And I know we all agree that dreams can be good things. But if we want to accomplish something, we’re going to have to do something more than dream about it. That’s where goals come into play.

What Is a Goal?
If we once again turn toward the dictionary for a technical definition, a goal is:

  • the result or achievement toward which effort is directed; aim; end
  • target; purpose, object, objective, intent, intention
  • the aim or object toward which an endeavor is directed
  • the terminal point of a journey or race

Do you notice a difference in the words that define these two terms? The definitions for “dream” are largely passive while the definitions for “goal” are active. You have dreams; you set goals.

In other words . . .
Dreams vs. Goals: Give Your Writing Dreams Marching Orders |

Dreams are hopes. Dreams are wishes. Dreams are visions of an outcome . . . without a visualization of the steps needed to reach that outcome.

Goals are what we need in order to figure out how to reach the end we’re dreaming of.

I dream of being a traditionally published author.

Great. Now, what part of that dream can you actually control or influence? What can you realistically do in order to move toward the fulfillment of that dream? In other words, what part of your dream is personally achievable?

Dreams vs. Goals: Give Your Writing Dreams Marching Orders |

It’s fine—wonderful—to dream of becoming a traditionally published author (i.e., being paid an advance/royalty by a traditional publishing house so they can have the privilege of making money by selling your book). It gives you an end toward which to set goals. However, aside from setting goals for daily/weekly/monthly word counts, learning everything you can about craft, finding and working with critique partners, attending conferences, pitching your work to agents and editors, and polishing your manuscript to a fine sheen, there is one major part of the equation you cannot control. You cannot control the decisions made by publishers to reject or accept you. You have now taken away your own ability to control whether or not you achieve your goal. This is what I mean by realistic and personally achievable—you must be able to affect and control the outcome in order for it to be a viable goal, not just a dream.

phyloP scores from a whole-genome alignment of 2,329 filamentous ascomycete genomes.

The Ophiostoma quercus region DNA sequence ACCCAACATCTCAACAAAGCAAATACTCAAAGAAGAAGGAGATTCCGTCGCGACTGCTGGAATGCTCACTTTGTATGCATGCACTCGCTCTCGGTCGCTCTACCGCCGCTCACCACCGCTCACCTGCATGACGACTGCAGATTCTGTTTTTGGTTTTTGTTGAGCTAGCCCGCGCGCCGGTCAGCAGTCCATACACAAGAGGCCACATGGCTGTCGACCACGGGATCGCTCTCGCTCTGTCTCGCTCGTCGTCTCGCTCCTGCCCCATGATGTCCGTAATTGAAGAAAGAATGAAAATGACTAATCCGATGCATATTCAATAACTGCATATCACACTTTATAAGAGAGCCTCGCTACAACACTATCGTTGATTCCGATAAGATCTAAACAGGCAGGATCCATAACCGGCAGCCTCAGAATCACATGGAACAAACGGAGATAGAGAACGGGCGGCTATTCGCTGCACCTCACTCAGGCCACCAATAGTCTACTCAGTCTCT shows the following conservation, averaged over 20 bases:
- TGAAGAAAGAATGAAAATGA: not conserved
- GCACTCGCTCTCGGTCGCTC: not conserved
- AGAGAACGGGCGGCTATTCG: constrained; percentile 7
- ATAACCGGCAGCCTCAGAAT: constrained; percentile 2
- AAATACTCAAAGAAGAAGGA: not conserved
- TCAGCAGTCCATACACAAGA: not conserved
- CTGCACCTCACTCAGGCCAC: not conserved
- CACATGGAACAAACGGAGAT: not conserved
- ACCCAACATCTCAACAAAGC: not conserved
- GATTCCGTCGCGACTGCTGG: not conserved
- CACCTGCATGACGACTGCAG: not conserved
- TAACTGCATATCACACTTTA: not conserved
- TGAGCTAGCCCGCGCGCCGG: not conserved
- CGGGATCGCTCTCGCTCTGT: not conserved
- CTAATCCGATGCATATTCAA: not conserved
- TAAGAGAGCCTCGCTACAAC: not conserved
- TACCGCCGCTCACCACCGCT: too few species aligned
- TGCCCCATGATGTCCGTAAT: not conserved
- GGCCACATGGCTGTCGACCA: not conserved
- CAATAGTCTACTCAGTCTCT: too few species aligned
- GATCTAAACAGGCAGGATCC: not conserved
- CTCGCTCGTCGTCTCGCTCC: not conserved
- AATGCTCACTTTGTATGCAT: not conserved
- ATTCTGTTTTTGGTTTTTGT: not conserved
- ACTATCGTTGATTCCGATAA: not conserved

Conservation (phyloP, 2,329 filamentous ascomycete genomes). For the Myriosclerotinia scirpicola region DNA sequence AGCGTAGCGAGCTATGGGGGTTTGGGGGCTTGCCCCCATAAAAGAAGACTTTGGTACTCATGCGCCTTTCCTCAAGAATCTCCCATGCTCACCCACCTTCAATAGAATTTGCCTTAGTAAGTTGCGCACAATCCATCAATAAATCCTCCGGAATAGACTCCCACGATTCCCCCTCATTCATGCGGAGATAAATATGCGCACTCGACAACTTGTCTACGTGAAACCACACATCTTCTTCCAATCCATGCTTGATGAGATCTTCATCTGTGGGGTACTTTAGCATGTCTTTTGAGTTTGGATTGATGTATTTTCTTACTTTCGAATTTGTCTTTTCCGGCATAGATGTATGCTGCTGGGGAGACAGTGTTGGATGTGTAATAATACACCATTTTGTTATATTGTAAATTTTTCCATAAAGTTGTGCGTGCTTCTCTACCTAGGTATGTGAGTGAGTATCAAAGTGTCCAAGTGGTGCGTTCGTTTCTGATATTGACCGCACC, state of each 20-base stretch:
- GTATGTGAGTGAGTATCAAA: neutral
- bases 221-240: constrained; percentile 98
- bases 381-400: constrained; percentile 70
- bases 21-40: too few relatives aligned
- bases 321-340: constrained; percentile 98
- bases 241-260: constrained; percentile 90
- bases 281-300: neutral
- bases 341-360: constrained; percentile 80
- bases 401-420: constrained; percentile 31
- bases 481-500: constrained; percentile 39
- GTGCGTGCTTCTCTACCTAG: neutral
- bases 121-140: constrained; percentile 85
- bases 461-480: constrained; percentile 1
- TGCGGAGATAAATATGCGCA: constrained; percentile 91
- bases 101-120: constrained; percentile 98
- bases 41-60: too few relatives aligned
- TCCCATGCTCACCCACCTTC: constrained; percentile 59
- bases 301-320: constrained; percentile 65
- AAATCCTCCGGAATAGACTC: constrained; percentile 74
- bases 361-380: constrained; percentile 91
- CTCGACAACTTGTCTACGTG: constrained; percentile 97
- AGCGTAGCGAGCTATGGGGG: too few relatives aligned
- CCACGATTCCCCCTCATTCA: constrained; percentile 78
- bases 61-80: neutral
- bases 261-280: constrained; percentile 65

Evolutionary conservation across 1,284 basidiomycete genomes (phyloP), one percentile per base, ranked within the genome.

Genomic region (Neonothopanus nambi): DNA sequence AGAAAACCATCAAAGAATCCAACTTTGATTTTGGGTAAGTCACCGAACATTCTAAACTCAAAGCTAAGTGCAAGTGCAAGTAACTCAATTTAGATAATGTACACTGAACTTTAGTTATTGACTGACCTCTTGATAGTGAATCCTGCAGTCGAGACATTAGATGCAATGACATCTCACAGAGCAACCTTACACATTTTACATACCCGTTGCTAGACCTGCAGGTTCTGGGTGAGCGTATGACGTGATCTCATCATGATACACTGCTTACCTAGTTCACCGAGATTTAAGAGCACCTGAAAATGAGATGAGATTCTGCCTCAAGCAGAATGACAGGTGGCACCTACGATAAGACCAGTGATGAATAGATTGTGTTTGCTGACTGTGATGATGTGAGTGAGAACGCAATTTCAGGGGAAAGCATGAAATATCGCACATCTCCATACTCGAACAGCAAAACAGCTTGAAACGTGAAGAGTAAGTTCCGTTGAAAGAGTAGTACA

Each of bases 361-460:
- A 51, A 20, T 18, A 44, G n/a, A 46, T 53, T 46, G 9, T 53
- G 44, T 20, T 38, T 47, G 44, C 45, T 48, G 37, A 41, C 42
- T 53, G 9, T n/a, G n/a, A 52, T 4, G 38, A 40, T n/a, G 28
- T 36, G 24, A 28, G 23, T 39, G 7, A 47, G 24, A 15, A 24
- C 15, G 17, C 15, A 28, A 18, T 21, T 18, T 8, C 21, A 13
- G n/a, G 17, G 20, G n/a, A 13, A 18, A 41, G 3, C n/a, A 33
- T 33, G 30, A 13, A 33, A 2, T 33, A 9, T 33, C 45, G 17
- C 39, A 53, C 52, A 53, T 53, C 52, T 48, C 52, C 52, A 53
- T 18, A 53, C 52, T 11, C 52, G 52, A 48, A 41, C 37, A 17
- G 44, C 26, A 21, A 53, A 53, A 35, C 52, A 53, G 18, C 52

You dream of being a traditionally published author.
Your goal is to do everything within your ability to create a publish-ready manuscript and pitch it to editors.

So, dream away! But then step back into reality and look at your dream to see what parts of it you, personally, can achieve.

Tomorrow: Let’s Start Setting Some Goals!

Dreams vs. Goals: Do You Dream of Being a Writer?

Monday, October 13, 2014

We all have dreams. Things we want. Things we hope for.

But will the dream of “being a writer” actually get you there? Is it something that’s as nebulous, as insubstantial, as the stories that run through our heads when we’re asleep? Or is the dream attainable?